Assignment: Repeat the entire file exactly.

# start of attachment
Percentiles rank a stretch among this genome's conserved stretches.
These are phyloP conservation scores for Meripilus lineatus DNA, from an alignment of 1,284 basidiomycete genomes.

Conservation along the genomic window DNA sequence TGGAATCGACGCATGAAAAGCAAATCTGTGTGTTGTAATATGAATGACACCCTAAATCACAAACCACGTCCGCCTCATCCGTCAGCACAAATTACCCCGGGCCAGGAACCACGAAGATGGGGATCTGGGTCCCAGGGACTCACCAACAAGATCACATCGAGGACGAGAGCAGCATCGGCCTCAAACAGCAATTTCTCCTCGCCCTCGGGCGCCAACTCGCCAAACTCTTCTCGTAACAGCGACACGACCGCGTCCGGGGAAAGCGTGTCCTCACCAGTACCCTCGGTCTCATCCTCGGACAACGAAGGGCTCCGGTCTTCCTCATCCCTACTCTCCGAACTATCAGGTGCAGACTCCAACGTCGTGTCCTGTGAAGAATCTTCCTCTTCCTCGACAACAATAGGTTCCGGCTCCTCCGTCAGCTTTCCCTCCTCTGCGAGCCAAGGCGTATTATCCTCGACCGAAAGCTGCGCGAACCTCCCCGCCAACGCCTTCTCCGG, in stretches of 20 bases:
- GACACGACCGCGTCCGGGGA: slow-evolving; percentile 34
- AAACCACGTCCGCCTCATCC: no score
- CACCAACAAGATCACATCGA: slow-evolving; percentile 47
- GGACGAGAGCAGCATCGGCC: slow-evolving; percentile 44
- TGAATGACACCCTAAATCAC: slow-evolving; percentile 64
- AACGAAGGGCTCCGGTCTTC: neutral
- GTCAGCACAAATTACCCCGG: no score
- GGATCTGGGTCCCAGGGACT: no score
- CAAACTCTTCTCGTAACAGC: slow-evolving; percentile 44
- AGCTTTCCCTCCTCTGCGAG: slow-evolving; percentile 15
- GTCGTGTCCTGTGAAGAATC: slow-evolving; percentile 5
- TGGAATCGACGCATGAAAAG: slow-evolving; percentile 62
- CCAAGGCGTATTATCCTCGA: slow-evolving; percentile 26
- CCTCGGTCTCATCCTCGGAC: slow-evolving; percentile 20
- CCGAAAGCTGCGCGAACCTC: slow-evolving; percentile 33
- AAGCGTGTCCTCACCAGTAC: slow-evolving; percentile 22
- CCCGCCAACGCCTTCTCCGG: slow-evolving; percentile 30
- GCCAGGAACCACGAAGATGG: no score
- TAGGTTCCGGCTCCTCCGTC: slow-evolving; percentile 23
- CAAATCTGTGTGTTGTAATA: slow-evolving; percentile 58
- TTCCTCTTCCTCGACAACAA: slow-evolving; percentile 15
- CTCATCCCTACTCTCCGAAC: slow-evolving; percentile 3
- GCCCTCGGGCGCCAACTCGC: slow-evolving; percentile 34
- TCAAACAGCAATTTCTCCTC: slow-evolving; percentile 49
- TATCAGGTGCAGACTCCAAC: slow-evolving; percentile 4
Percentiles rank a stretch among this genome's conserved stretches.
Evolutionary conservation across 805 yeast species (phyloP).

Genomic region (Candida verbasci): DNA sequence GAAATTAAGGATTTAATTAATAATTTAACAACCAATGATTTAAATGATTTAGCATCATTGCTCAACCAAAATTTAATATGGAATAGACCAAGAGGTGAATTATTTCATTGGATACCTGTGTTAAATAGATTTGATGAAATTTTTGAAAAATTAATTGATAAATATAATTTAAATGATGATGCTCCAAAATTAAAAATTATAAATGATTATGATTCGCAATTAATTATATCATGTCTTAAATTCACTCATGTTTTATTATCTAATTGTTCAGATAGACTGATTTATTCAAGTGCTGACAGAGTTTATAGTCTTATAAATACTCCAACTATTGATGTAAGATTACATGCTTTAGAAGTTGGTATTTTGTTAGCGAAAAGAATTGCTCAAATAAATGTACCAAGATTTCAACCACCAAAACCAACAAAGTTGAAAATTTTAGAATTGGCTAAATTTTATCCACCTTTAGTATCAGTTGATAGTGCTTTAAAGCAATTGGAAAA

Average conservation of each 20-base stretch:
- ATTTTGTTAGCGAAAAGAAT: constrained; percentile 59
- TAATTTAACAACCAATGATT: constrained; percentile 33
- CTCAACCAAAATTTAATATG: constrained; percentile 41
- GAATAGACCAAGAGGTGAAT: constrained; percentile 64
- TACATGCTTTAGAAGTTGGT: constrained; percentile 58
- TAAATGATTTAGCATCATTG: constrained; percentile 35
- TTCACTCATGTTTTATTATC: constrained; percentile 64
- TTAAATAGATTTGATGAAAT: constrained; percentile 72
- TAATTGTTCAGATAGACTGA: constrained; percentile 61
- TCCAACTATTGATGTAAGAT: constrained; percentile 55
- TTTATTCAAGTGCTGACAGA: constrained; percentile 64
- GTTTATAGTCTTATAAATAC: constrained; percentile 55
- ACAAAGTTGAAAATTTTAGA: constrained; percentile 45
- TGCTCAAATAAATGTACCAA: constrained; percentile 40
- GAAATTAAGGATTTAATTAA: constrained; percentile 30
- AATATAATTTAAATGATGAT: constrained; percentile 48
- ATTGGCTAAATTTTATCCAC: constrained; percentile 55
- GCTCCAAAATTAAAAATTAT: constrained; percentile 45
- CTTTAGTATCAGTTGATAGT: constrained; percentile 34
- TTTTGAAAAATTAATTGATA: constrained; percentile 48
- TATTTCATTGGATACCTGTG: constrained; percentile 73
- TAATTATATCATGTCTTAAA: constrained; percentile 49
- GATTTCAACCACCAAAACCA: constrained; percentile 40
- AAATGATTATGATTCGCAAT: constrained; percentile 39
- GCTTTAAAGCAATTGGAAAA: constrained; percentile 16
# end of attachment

Percentiles rank a stretch among this genome's conserved stretches.
These are phyloP conservation scores for Meripilus lineatus DNA, from an alignment of 1,284 basidiomycete genomes.

Conservation along the genomic window DNA sequence TGGAATCGACGCATGAAAAGCAAATCTGTGTGTTGTAATATGAATGACACCCTAAATCACAAACCACGTCCGCCTCATCCGTCAGCACAAATTACCCCGGGCCAGGAACCACGAAGATGGGGATCTGGGTCCCAGGGACTCACCAACAAGATCACATCGAGGACGAGAGCAGCATCGGCCTCAAACAGCAATTTCTCCTCGCCCTCGGGCGCCAACTCGCCAAACTCTTCTCGTAACAGCGACACGACCGCGTCCGGGGAAAGCGTGTCCTCACCAGTACCCTCGGTCTCATCCTCGGACAACGAAGGGCTCCGGTCTTCCTCATCCCTACTCTCCGAACTATCAGGTGCAGACTCCAACGTCGTGTCCTGTGAAGAATCTTCCTCTTCCTCGACAACAATAGGTTCCGGCTCCTCCGTCAGCTTTCCCTCCTCTGCGAGCCAAGGCGTATTATCCTCGACCGAAAGCTGCGCGAACCTCCCCGCCAACGCCTTCTCCGG, in stretches of 20 bases:
- GACACGACCGCGTCCGGGGA: slow-evolving; percentile 34
- AAACCACGTCCGCCTCATCC: no score
- CACCAACAAGATCACATCGA: slow-evolving; percentile 47
- GGACGAGAGCAGCATCGGCC: slow-evolving; percentile 44
- TGAATGACACCCTAAATCAC: slow-evolving; percentile 64
- AACGAAGGGCTCCGGTCTTC: neutral
- GTCAGCACAAATTACCCCGG: no score
- GGATCTGGGTCCCAGGGACT: no score
- CAAACTCTTCTCGTAACAGC: slow-evolving; percentile 44
- AGCTTTCCCTCCTCTGCGAG: slow-evolving; percentile 15
- GTCGTGTCCTGTGAAGAATC: slow-evolving; percentile 5
- TGGAATCGACGCATGAAAAG: slow-evolving; percentile 62
- CCAAGGCGTATTATCCTCGA: slow-evolving; percentile 26
- CCTCGGTCTCATCCTCGGAC: slow-evolving; percentile 20
- CCGAAAGCTGCGCGAACCTC: slow-evolving; percentile 33
- AAGCGTGTCCTCACCAGTAC: slow-evolving; percentile 22
- CCCGCCAACGCCTTCTCCGG: slow-evolving; percentile 30
- GCCAGGAACCACGAAGATGG: no score
- TAGGTTCCGGCTCCTCCGTC: slow-evolving; percentile 23
- CAAATCTGTGTGTTGTAATA: slow-evolving; percentile 58
- TTCCTCTTCCTCGACAACAA: slow-evolving; percentile 15
- CTCATCCCTACTCTCCGAAC: slow-evolving; percentile 3
- GCCCTCGGGCGCCAACTCGC: slow-evolving; percentile 34
- TCAAACAGCAATTTCTCCTC: slow-evolving; percentile 49
- TATCAGGTGCAGACTCCAAC: slow-evolving; percentile 4
Percentiles rank a stretch among this genome's conserved stretches.
Evolutionary conservation across 805 yeast species (phyloP).

Genomic region (Candida verbasci): DNA sequence GAAATTAAGGATTTAATTAATAATTTAACAACCAATGATTTAAATGATTTAGCATCATTGCTCAACCAAAATTTAATATGGAATAGACCAAGAGGTGAATTATTTCATTGGATACCTGTGTTAAATAGATTTGATGAAATTTTTGAAAAATTAATTGATAAATATAATTTAAATGATGATGCTCCAAAATTAAAAATTATAAATGATTATGATTCGCAATTAATTATATCATGTCTTAAATTCACTCATGTTTTATTATCTAATTGTTCAGATAGACTGATTTATTCAAGTGCTGACAGAGTTTATAGTCTTATAAATACTCCAACTATTGATGTAAGATTACATGCTTTAGAAGTTGGTATTTTGTTAGCGAAAAGAATTGCTCAAATAAATGTACCAAGATTTCAACCACCAAAACCAACAAAGTTGAAAATTTTAGAATTGGCTAAATTTTATCCACCTTTAGTATCAGTTGATAGTGCTTTAAAGCAATTGGAAAA

Average conservation of each 20-base stretch:
- ATTTTGTTAGCGAAAAGAAT: constrained; percentile 59
- TAATTTAACAACCAATGATT: constrained; percentile 33
- CTCAACCAAAATTTAATATG: constrained; percentile 41
- GAATAGACCAAGAGGTGAAT: constrained; percentile 64
- TACATGCTTTAGAAGTTGGT: constrained; percentile 58
- TAAATGATTTAGCATCATTG: constrained; percentile 35
- TTCACTCATGTTTTATTATC: constrained; percentile 64
- TTAAATAGATTTGATGAAAT: constrained; percentile 72
- TAATTGTTCAGATAGACTGA: constrained; percentile 61
- TCCAACTATTGATGTAAGAT: constrained; percentile 55
- TTTATTCAAGTGCTGACAGA: constrained; percentile 64
- GTTTATAGTCTTATAAATAC: constrained; percentile 55
- ACAAAGTTGAAAATTTTAGA: constrained; percentile 45
- TGCTCAAATAAATGTACCAA: constrained; percentile 40
- GAAATTAAGGATTTAATTAA: constrained; percentile 30
- AATATAATTTAAATGATGAT: constrained; percentile 48
- ATTGGCTAAATTTTATCCAC: constrained; percentile 55
- GCTCCAAAATTAAAAATTAT: constrained; percentile 45
- CTTTAGTATCAGTTGATAGT: constrained; percentile 34
- TTTTGAAAAATTAATTGATA: constrained; percentile 48
- TATTTCATTGGATACCTGTG: constrained; percentile 73
- TAATTATATCATGTCTTAAA: constrained; percentile 49
- GATTTCAACCACCAAAACCA: constrained; percentile 40
- AAATGATTATGATTCGCAAT: constrained; percentile 39
- GCTTTAAAGCAATTGGAAAA: constrained; percentile 16